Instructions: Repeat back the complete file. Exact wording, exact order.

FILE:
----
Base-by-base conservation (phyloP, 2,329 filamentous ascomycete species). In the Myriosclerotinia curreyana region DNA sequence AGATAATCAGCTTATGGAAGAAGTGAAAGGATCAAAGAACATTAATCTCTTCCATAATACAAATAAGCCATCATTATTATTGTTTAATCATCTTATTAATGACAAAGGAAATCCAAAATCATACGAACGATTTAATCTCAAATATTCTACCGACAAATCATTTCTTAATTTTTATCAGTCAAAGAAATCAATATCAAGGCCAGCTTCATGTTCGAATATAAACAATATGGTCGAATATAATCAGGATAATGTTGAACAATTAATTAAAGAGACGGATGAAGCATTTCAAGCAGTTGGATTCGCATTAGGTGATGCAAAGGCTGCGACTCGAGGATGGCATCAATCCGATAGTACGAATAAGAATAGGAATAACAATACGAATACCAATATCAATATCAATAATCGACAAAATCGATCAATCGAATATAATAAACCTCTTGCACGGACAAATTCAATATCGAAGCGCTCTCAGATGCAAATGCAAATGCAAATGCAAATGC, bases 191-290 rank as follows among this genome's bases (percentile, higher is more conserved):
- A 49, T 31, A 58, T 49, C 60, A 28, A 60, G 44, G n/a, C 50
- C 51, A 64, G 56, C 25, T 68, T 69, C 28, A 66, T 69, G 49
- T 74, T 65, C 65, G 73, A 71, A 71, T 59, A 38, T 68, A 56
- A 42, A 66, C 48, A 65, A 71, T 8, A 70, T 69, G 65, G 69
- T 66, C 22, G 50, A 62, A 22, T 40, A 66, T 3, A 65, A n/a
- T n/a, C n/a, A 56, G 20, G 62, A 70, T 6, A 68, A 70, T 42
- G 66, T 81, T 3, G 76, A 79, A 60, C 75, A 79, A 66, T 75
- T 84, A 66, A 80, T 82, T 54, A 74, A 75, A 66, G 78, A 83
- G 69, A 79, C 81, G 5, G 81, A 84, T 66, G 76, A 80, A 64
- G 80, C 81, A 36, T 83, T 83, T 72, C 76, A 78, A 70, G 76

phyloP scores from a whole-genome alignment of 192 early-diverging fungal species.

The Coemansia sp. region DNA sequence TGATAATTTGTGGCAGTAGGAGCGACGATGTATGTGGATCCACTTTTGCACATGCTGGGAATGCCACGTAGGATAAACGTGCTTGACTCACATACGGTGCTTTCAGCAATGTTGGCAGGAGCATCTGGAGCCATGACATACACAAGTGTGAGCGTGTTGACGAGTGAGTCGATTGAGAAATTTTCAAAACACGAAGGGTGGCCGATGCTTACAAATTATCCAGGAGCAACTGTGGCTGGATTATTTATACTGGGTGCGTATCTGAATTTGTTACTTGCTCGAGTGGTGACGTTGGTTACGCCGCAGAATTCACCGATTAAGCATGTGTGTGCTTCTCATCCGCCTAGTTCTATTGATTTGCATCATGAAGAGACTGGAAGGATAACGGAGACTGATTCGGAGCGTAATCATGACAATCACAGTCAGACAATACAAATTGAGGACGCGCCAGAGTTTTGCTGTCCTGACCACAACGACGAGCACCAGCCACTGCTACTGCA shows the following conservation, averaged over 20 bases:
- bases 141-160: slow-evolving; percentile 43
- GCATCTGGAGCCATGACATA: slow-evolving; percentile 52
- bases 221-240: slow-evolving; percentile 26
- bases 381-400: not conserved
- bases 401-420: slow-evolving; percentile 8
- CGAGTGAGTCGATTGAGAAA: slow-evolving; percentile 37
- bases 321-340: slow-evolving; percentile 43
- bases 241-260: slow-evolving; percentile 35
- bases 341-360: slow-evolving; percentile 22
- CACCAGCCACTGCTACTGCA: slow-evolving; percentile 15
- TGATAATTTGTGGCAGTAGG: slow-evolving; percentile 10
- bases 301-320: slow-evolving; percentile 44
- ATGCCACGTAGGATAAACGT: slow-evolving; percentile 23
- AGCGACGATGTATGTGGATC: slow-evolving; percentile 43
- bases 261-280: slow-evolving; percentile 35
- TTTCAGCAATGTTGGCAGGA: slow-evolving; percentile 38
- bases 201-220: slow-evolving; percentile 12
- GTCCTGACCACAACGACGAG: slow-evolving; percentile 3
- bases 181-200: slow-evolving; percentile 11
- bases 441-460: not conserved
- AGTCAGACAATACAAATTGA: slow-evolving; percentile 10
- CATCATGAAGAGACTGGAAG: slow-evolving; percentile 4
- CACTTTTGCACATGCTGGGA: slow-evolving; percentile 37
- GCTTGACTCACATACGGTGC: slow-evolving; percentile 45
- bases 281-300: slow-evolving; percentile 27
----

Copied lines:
Base-by-base conservation (phyloP, 2,329 filamentous ascomycete species). In the Myriosclerotinia curreyana region DNA sequence AGATAATCAGCTTATGGAAGAAGTGAAAGGATCAAAGAACATTAATCTCTTCCATAATACAAATAAGCCATCATTATTATTGTTTAATCATCTTATTAATGACAAAGGAAATCCAAAATCATACGAACGATTTAATCTCAAATATTCTACCGACAAATCATTTCTTAATTTTTATCAGTCAAAGAAATCAATATCAAGGCCAGCTTCATGTTCGAATATAAACAATATGGTCGAATATAATCAGGATAATGTTGAACAATTAATTAAAGAGACGGATGAAGCATTTCAAGCAGTTGGATTCGCATTAGGTGATGCAAAGGCTGCGACTCGAGGATGGCATCAATCCGATAGTACGAATAAGAATAGGAATAACAATACGAATACCAATATCAATATCAATAATCGACAAAATCGATCAATCGAATATAATAAACCTCTTGCACGGACAAATTCAATATCGAAGCGCTCTCAGATGCAAATGCAAATGCAAATGCAAATGC, bases 191-290 rank as follows among this genome's bases (percentile, higher is more conserved):
- A 49, T 31, A 58, T 49, C 60, A 28, A 60, G 44, G n/a, C 50
- C 51, A 64, G 56, C 25, T 68, T 69, C 28, A 66, T 69, G 49
- T 74, T 65, C 65, G 73, A 71, A 71, T 59, A 38, T 68, A 56
- A 42, A 66, C 48, A 65, A 71, T 8, A 70, T 69, G 65, G 69
- T 66, C 22, G 50, A 62, A 22, T 40, A 66, T 3, A 65, A n/a
- T n/a, C n/a, A 56, G 20, G 62, A 70, T 6, A 68, A 70, T 42
- G 66, T 81, T 3, G 76, A 79, A 60, C 75, A 79, A 66, T 75
- T 84, A 66, A 80, T 82, T 54, A 74, A 75, A 66, G 78, A 83
- G 69, A 79, C 81, G 5, G 81, A 84, T 66, G 76, A 80, A 64
- G 80, C 81, A 36, T 83, T 83, T 72, C 76, A 78, A 70, G 76

phyloP scores from a whole-genome alignment of 192 early-diverging fungal species.

The Coemansia sp. region DNA sequence TGATAATTTGTGGCAGTAGGAGCGACGATGTATGTGGATCCACTTTTGCACATGCTGGGAATGCCACGTAGGATAAACGTGCTTGACTCACATACGGTGCTTTCAGCAATGTTGGCAGGAGCATCTGGAGCCATGACATACACAAGTGTGAGCGTGTTGACGAGTGAGTCGATTGAGAAATTTTCAAAACACGAAGGGTGGCCGATGCTTACAAATTATCCAGGAGCAACTGTGGCTGGATTATTTATACTGGGTGCGTATCTGAATTTGTTACTTGCTCGAGTGGTGACGTTGGTTACGCCGCAGAATTCACCGATTAAGCATGTGTGTGCTTCTCATCCGCCTAGTTCTATTGATTTGCATCATGAAGAGACTGGAAGGATAACGGAGACTGATTCGGAGCGTAATCATGACAATCACAGTCAGACAATACAAATTGAGGACGCGCCAGAGTTTTGCTGTCCTGACCACAACGACGAGCACCAGCCACTGCTACTGCA shows the following conservation, averaged over 20 bases:
- bases 141-160: slow-evolving; percentile 43
- GCATCTGGAGCCATGACATA: slow-evolving; percentile 52
- bases 221-240: slow-evolving; percentile 26
- bases 381-400: not conserved
- bases 401-420: slow-evolving; percentile 8
- CGAGTGAGTCGATTGAGAAA: slow-evolving; percentile 37
- bases 321-340: slow-evolving; percentile 43
- bases 241-260: slow-evolving; percentile 35
- bases 341-360: slow-evolving; percentile 22
- CACCAGCCACTGCTACTGCA: slow-evolving; percentile 15
- TGATAATTTGTGGCAGTAGG: slow-evolving; percentile 10
- bases 301-320: slow-evolving; percentile 44
- ATGCCACGTAGGATAAACGT: slow-evolving; percentile 23
- AGCGACGATGTATGTGGATC: slow-evolving; percentile 43
- bases 261-280: slow-evolving; percentile 35
- TTTCAGCAATGTTGGCAGGA: slow-evolving; percentile 38
- bases 201-220: slow-evolving; percentile 12
- GTCCTGACCACAACGACGAG: slow-evolving; percentile 3
- bases 181-200: slow-evolving; percentile 11
- bases 441-460: not conserved
- AGTCAGACAATACAAATTGA: slow-evolving; percentile 10
- CATCATGAAGAGACTGGAAG: slow-evolving; percentile 4
- CACTTTTGCACATGCTGGGA: slow-evolving; percentile 37
- GCTTGACTCACATACGGTGC: slow-evolving; percentile 45
- bases 281-300: slow-evolving; percentile 27